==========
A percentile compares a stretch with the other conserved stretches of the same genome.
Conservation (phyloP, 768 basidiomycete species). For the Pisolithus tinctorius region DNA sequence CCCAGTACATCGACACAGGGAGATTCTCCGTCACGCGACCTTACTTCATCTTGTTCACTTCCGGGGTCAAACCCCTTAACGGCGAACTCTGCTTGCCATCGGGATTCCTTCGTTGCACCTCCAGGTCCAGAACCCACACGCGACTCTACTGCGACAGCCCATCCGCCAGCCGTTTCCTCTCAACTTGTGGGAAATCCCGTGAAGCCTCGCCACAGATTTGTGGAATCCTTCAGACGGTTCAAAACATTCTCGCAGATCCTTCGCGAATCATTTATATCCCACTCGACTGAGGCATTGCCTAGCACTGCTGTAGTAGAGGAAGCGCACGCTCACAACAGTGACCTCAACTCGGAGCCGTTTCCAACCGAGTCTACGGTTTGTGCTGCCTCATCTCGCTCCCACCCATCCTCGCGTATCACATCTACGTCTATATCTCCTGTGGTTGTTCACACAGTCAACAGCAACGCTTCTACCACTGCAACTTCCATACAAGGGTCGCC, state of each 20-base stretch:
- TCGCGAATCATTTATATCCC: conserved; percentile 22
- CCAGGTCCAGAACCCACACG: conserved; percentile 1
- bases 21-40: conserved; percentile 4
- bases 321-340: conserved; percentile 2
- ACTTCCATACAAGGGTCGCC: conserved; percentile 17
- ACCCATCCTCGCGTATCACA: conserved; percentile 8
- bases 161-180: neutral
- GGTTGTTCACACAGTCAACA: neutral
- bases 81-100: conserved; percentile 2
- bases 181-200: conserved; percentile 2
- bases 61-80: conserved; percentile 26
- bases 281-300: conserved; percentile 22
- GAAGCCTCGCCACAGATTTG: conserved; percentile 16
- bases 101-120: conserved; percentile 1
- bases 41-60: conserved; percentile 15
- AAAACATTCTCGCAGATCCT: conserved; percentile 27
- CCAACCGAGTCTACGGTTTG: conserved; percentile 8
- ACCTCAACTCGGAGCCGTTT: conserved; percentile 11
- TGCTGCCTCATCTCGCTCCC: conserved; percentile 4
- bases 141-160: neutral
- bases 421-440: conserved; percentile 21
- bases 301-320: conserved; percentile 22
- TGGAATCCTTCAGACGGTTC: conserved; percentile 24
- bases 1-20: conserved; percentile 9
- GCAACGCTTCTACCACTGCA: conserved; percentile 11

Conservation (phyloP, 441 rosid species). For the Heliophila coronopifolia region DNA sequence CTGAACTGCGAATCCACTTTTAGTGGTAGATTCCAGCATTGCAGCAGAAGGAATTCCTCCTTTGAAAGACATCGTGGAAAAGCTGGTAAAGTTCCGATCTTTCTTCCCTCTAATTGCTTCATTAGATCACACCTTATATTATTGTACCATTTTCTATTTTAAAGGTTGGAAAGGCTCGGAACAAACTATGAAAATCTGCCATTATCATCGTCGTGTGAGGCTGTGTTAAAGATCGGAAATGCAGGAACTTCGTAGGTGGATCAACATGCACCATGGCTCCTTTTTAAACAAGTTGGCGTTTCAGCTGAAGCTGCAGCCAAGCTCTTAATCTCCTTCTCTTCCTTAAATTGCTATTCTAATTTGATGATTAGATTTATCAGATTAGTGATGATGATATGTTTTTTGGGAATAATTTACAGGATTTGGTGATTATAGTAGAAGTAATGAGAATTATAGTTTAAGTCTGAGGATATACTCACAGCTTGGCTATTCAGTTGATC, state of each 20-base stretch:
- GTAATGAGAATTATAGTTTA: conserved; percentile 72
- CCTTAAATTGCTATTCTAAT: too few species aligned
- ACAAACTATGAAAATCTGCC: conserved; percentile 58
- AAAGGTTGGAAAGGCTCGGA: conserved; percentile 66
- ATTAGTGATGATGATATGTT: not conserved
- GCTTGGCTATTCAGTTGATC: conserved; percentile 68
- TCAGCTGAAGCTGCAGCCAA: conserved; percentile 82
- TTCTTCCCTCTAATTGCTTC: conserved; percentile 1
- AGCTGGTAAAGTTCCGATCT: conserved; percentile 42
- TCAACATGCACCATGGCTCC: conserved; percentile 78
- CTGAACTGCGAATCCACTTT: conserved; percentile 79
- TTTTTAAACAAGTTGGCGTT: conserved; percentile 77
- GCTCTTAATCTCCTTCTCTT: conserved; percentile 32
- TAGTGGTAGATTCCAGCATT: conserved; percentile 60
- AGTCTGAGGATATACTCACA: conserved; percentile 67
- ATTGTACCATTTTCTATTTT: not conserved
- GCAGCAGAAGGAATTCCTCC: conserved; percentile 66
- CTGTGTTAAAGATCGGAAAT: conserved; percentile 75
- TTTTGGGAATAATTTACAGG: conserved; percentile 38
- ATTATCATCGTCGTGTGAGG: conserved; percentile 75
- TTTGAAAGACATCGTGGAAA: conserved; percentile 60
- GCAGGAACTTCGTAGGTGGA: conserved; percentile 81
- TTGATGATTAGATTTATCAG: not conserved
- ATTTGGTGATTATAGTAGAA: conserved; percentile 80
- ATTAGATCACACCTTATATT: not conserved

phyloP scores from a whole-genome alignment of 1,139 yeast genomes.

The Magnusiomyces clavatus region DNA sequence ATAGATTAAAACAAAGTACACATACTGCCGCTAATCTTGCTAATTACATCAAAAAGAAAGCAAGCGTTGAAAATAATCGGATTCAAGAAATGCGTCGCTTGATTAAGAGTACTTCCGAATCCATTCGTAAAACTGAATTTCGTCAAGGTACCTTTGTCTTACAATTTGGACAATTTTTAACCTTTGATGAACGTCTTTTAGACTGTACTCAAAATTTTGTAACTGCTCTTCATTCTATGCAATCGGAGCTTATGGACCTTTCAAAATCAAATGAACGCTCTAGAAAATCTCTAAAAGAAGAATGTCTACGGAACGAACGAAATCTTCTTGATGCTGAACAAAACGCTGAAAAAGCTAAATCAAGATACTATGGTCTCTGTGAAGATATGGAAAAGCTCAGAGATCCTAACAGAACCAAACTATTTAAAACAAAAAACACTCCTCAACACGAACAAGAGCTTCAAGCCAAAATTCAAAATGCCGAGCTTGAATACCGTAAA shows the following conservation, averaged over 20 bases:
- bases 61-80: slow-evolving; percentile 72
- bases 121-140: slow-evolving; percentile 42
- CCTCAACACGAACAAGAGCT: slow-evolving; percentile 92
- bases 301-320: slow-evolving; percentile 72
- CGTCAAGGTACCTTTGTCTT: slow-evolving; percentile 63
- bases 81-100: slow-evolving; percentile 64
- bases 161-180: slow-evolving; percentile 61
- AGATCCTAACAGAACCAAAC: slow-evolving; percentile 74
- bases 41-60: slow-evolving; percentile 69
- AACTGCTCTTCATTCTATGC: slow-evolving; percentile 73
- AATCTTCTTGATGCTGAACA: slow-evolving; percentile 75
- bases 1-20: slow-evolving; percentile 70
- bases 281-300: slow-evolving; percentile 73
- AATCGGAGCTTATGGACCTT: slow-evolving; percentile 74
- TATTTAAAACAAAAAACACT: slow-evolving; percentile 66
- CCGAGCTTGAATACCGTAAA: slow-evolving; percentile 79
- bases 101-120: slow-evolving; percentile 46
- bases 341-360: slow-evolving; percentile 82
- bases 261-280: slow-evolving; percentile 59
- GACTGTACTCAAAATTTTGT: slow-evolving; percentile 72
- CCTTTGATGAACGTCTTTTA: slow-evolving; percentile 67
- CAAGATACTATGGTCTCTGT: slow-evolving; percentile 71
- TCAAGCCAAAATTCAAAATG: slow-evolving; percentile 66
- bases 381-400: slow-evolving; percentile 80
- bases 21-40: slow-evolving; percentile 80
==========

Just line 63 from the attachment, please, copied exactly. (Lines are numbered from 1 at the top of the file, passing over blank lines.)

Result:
- AGATCCTAACAGAACCAAAC: slow-evolving; percentile 74